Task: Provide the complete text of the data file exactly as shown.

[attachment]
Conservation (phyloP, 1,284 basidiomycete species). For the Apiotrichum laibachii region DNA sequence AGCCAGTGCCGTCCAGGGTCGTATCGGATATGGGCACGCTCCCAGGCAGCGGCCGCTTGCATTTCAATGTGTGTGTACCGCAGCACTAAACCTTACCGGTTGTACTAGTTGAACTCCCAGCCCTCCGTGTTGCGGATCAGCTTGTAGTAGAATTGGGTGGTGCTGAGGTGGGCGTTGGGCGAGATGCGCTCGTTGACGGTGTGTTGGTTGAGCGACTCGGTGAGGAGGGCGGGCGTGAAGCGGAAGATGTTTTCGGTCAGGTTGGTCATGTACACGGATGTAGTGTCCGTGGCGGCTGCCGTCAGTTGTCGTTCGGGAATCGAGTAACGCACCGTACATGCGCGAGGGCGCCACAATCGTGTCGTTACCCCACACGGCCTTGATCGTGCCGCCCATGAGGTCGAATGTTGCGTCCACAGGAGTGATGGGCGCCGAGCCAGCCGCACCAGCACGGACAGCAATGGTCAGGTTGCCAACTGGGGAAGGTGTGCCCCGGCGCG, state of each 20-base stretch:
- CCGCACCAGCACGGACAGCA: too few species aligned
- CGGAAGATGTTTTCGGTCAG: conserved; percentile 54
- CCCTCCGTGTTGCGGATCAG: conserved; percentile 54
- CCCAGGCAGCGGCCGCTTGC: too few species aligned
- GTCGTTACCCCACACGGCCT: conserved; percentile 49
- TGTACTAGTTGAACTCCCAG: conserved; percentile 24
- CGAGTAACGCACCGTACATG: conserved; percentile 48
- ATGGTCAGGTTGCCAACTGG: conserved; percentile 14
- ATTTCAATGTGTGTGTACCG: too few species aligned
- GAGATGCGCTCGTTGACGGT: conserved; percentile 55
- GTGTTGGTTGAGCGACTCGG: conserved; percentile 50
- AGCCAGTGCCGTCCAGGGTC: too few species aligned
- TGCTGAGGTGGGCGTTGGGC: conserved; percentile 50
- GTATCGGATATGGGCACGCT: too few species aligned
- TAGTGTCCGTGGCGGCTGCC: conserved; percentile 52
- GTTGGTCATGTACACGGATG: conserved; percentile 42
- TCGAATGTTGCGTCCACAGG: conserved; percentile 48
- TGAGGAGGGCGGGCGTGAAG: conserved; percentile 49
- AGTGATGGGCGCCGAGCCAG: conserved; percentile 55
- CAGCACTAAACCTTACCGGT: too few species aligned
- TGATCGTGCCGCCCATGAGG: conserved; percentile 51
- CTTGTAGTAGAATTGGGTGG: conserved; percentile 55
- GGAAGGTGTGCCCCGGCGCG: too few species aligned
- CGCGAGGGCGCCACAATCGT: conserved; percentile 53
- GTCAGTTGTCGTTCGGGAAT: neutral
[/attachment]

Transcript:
Conservation (phyloP, 1,284 basidiomycete species). For the Apiotrichum laibachii region DNA sequence AGCCAGTGCCGTCCAGGGTCGTATCGGATATGGGCACGCTCCCAGGCAGCGGCCGCTTGCATTTCAATGTGTGTGTACCGCAGCACTAAACCTTACCGGTTGTACTAGTTGAACTCCCAGCCCTCCGTGTTGCGGATCAGCTTGTAGTAGAATTGGGTGGTGCTGAGGTGGGCGTTGGGCGAGATGCGCTCGTTGACGGTGTGTTGGTTGAGCGACTCGGTGAGGAGGGCGGGCGTGAAGCGGAAGATGTTTTCGGTCAGGTTGGTCATGTACACGGATGTAGTGTCCGTGGCGGCTGCCGTCAGTTGTCGTTCGGGAATCGAGTAACGCACCGTACATGCGCGAGGGCGCCACAATCGTGTCGTTACCCCACACGGCCTTGATCGTGCCGCCCATGAGGTCGAATGTTGCGTCCACAGGAGTGATGGGCGCCGAGCCAGCCGCACCAGCACGGACAGCAATGGTCAGGTTGCCAACTGGGGAAGGTGTGCCCCGGCGCG, state of each 20-base stretch:
- CCGCACCAGCACGGACAGCA: too few species aligned
- CGGAAGATGTTTTCGGTCAG: conserved; percentile 54
- CCCTCCGTGTTGCGGATCAG: conserved; percentile 54
- CCCAGGCAGCGGCCGCTTGC: too few species aligned
- GTCGTTACCCCACACGGCCT: conserved; percentile 49
- TGTACTAGTTGAACTCCCAG: conserved; percentile 24
- CGAGTAACGCACCGTACATG: conserved; percentile 48
- ATGGTCAGGTTGCCAACTGG: conserved; percentile 14
- ATTTCAATGTGTGTGTACCG: too few species aligned
- GAGATGCGCTCGTTGACGGT: conserved; percentile 55
- GTGTTGGTTGAGCGACTCGG: conserved; percentile 50
- AGCCAGTGCCGTCCAGGGTC: too few species aligned
- TGCTGAGGTGGGCGTTGGGC: conserved; percentile 50
- GTATCGGATATGGGCACGCT: too few species aligned
- TAGTGTCCGTGGCGGCTGCC: conserved; percentile 52
- GTTGGTCATGTACACGGATG: conserved; percentile 42
- TCGAATGTTGCGTCCACAGG: conserved; percentile 48
- TGAGGAGGGCGGGCGTGAAG: conserved; percentile 49
- AGTGATGGGCGCCGAGCCAG: conserved; percentile 55
- CAGCACTAAACCTTACCGGT: too few species aligned
- TGATCGTGCCGCCCATGAGG: conserved; percentile 51
- CTTGTAGTAGAATTGGGTGG: conserved; percentile 55
- GGAAGGTGTGCCCCGGCGCG: too few species aligned
- CGCGAGGGCGCCACAATCGT: conserved; percentile 53
- GTCAGTTGTCGTTCGGGAAT: neutral